It is foreign to our present purpose to investigate the history of Anglo-Saxon legislation; we shall therefore enumerate, without detailing, the successive statutes of Alfred, Edward the Elder, Athelstane, Ethelred, and Edgar, of which the substance is in great measure included in the capitulary or statute enacted by

Canute, King of all England, of the Danes and of the Northmen, at Winchester, with the advice of his witau. This monarch obtianed a high reputation for his wisdom and equity; and although there is no portion of his enactinents in which any positive novelty, either of form or principle, can be discovered, still they exhibit a greater degree of systematical jurisprudence and organization than appears in the statutes of the earlier English kings. On the accession of Edward the Confessor, the Anglo-Saxon monarch was required by the clergy and Baronage of the nation to promise the observance of the laws of the Danish King, a request to which he acceded, and which he sanctioned by his oath ; and the older body of laws acquired the name of the laws of the Confessor, not because he enacted them, but because he renewed them. Yet this renewal was contined to England proper, for it was not till the close of his reign that the laws of Canute were promulgated in the subordinate Kingdom of Northumbria.

William the Norman followed the example of Canute the Dane, by re-enacting and confirming the statutes of his predecessors, and we must consider the laws which are extant under his name as closing the series of monuments of Anglo-Saxon legislation. We are told that the English with one accord demanded the restoration of the laws and customs known and used by them, the laws under which they were born, such as had prevailed in? the days of holy king Edward the Confessor. To this demand, William assented; and a statute or capitulary, purporting to contain the laws and customs which King Williain granted to the

' people of England after the conquest, being the same which King Edward his cousin held before him,' has been preserved in Romance and in Latin. Both texts agree so closely as to show that, the one is a translation from the other. The Latin text is yet in manuscript. The Romance, or French text, which was published by Selden with a Latin version, and afterwards by Lambard and Wilkins from the history ascribed to Ingulphus, has long enjoyed


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the reputation of being the original. If so, the code would be a testimony indeed both of English liberty and English servitude, for, whilst it proves that William respected the Saxon laws, it also seems to afford evidence of the plan which he is said to have formed for the extirpation of the English tongue; and it must be ranked as one of the main landınarks in the history of the French language. In the printed copies the text is evidently faulty, and the loss of the ancient manuscripts of Ingulphus, as will be seen below, seemed to prevent all chance of rendering it more correct except by conjecture. It fortunately happens that a'manuscript formerly belonging to Archbishop Parker, and afterwards to Coke, and which preserves the greater part of the text of the laws repeated in Ingulphus, has recently been discovered amongst the literary remains of Holkham, and from this last mentioned manuscript, the following extracts are made :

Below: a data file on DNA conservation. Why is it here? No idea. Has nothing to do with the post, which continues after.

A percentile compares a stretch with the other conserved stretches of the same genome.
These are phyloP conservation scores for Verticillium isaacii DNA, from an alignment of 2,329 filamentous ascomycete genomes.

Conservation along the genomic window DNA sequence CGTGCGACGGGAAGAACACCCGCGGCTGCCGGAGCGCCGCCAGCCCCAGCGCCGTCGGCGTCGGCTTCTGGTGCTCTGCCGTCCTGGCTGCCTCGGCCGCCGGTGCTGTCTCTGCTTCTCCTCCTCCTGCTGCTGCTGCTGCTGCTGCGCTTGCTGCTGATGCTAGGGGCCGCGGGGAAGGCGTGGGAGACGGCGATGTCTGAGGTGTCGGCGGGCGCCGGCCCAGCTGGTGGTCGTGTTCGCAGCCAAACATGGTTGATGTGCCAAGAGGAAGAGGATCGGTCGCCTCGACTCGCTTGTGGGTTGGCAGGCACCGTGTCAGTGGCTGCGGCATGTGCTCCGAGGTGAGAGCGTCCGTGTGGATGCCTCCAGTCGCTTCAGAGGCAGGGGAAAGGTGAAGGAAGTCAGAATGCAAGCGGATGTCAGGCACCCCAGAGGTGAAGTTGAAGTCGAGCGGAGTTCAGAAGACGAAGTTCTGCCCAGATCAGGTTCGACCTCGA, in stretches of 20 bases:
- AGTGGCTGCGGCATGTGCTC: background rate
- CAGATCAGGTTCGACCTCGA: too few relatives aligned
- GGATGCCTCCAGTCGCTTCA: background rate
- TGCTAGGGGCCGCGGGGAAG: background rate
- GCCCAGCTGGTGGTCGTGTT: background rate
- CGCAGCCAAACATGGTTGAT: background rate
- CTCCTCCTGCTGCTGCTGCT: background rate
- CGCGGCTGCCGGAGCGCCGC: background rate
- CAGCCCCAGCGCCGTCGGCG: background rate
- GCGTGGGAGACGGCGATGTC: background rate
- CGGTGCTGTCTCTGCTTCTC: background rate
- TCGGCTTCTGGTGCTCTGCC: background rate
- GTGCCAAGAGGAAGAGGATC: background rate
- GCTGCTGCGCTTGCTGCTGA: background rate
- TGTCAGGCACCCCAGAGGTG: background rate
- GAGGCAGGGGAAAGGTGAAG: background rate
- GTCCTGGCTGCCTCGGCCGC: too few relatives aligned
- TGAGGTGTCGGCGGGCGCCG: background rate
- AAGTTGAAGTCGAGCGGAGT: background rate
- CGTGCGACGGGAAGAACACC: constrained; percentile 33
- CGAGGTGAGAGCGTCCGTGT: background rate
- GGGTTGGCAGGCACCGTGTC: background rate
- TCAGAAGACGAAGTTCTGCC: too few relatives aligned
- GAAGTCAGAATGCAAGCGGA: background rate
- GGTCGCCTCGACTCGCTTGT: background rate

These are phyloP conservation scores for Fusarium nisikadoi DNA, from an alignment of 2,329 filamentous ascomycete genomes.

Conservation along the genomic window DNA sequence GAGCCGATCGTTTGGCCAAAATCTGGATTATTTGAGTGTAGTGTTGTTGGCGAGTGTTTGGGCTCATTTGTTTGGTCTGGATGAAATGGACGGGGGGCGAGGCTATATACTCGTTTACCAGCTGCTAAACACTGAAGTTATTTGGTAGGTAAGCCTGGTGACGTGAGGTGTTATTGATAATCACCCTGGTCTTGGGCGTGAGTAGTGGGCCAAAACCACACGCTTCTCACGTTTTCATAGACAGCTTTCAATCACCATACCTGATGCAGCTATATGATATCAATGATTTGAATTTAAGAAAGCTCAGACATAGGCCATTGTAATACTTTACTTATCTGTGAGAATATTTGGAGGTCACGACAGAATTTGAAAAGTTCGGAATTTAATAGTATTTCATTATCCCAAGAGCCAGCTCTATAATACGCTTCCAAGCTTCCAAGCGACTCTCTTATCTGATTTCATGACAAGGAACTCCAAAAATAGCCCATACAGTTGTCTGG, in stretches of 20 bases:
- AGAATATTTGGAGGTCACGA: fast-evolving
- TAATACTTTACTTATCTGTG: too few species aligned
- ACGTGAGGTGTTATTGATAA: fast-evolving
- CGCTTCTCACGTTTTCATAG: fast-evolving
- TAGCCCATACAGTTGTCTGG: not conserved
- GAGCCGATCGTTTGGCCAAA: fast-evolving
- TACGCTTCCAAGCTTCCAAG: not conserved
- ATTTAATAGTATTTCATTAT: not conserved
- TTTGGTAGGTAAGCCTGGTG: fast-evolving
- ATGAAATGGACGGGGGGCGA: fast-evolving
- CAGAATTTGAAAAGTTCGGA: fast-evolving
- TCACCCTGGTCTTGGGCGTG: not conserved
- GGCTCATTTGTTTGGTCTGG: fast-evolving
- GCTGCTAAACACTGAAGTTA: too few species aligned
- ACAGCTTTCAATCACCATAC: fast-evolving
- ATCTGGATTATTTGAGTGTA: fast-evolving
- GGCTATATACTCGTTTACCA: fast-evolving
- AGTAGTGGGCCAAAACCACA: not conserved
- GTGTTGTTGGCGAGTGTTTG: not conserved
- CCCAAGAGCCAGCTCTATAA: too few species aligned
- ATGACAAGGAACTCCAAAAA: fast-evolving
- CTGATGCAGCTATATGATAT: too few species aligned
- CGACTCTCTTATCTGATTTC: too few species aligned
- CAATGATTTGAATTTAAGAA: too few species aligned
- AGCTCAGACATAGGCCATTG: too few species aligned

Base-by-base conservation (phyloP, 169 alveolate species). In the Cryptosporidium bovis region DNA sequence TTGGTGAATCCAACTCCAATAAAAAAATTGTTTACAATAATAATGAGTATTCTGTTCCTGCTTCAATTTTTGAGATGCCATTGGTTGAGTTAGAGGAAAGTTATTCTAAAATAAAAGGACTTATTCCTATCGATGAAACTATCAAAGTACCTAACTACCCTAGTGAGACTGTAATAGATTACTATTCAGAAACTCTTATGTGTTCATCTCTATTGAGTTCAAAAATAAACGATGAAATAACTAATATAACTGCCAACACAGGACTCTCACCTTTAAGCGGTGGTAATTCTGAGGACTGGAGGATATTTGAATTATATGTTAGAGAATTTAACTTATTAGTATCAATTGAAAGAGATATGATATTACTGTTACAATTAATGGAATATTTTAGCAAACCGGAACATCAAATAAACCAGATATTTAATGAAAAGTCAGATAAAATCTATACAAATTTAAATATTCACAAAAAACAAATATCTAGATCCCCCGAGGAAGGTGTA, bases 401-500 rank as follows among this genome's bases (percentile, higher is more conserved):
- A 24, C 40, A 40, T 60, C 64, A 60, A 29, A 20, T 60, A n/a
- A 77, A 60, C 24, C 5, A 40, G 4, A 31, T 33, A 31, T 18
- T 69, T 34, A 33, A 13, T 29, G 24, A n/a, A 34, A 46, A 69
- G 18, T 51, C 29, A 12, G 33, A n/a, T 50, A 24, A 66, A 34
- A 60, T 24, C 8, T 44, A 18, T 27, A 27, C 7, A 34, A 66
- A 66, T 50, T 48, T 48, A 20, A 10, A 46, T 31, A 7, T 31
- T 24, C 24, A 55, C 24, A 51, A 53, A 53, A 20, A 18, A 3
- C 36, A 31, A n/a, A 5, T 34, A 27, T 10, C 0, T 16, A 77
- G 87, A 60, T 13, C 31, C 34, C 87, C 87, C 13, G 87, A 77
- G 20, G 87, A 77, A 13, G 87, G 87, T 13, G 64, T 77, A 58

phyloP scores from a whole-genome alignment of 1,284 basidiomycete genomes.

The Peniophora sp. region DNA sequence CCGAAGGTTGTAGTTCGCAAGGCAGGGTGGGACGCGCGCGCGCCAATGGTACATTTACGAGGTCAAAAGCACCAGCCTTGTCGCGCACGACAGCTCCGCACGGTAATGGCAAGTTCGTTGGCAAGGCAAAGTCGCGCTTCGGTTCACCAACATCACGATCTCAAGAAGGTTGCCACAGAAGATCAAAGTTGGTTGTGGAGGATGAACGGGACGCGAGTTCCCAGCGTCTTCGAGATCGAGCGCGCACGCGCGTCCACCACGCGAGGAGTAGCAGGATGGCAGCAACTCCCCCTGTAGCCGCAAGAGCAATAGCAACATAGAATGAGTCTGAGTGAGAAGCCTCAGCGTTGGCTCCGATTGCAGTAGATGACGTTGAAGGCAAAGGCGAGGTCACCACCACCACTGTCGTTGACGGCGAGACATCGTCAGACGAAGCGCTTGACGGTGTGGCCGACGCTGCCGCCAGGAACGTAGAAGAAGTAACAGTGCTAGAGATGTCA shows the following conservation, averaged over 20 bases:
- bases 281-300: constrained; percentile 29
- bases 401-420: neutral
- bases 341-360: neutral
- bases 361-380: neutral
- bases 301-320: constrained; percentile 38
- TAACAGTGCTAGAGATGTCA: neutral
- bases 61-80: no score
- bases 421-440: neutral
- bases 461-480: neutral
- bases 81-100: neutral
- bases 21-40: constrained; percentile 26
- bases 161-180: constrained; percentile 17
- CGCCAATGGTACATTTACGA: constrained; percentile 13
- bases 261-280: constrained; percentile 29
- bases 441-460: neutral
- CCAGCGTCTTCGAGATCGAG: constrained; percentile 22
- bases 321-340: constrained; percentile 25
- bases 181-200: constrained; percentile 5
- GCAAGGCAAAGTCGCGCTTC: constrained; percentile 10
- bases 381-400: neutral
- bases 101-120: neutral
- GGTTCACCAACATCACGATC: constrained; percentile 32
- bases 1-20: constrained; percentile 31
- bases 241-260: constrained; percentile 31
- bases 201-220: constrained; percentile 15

Cez sunt les leis e les custumes que li Reis Will. grantad al pople de Engleterre apres le cunquest de la terre; iceles meimes que li Reis Edward sun cusin tint devant lui.--Ceo est a saver-Pais a Seinte Iglise de quel forfeit que hom fet oust, e il poust venir a Seint Iglise, oust pais de vie e de membre E si aucuns meist mein en celui ki la mere iglise requereit si ceo fust u evesque u abeie u iglise de religiun, rendist ceo qu'il aureit pris e cent souz le forfeit. E de mere iglise de parosse xx souz, é de chapele x souz. E ki enfreint pais le Rei, en Merchene-lahe, cent souz les ameudes. Autresi de hemfare e de agwait purpense.'

Such, if we can believe Ingulphus, are the laws of the Conqueror, in the very idiom in which they were promulgated, and according to the copy brought by him from London. That the substance of the statute is authentic may be admitted. It is abundantly proved that William allowed the Anglo-Saxon law to remain unaltered; and, judging from internal evidence, the matter is uninterpolated. But the employment of the French language in this solemn instrument is so utterly contrary to the usage and practice of the eleventh century, as at least to awaken some suspicion. At that period no law in France was ever written in the rustic and colloquial Romance language. Whether the dialect can be referred to that age, must be ascertained by comparison with documents, if there be any, whose dates can be fixed by positive proof, and not by conjecture. The forms, it is true, have an archaic cast, but the idiomatic peculiarities, and the orthography of the French language as spoken in England during the reign of Edward I., exhibit them nearly to the same extent, and if we are to found our opinions upon the language alone, we cannot place the French text of the laws in any higher period than the early part of the reign of Henry III., which also appears to be the era of the Holkham manuscript. Nor are there any external arguments which can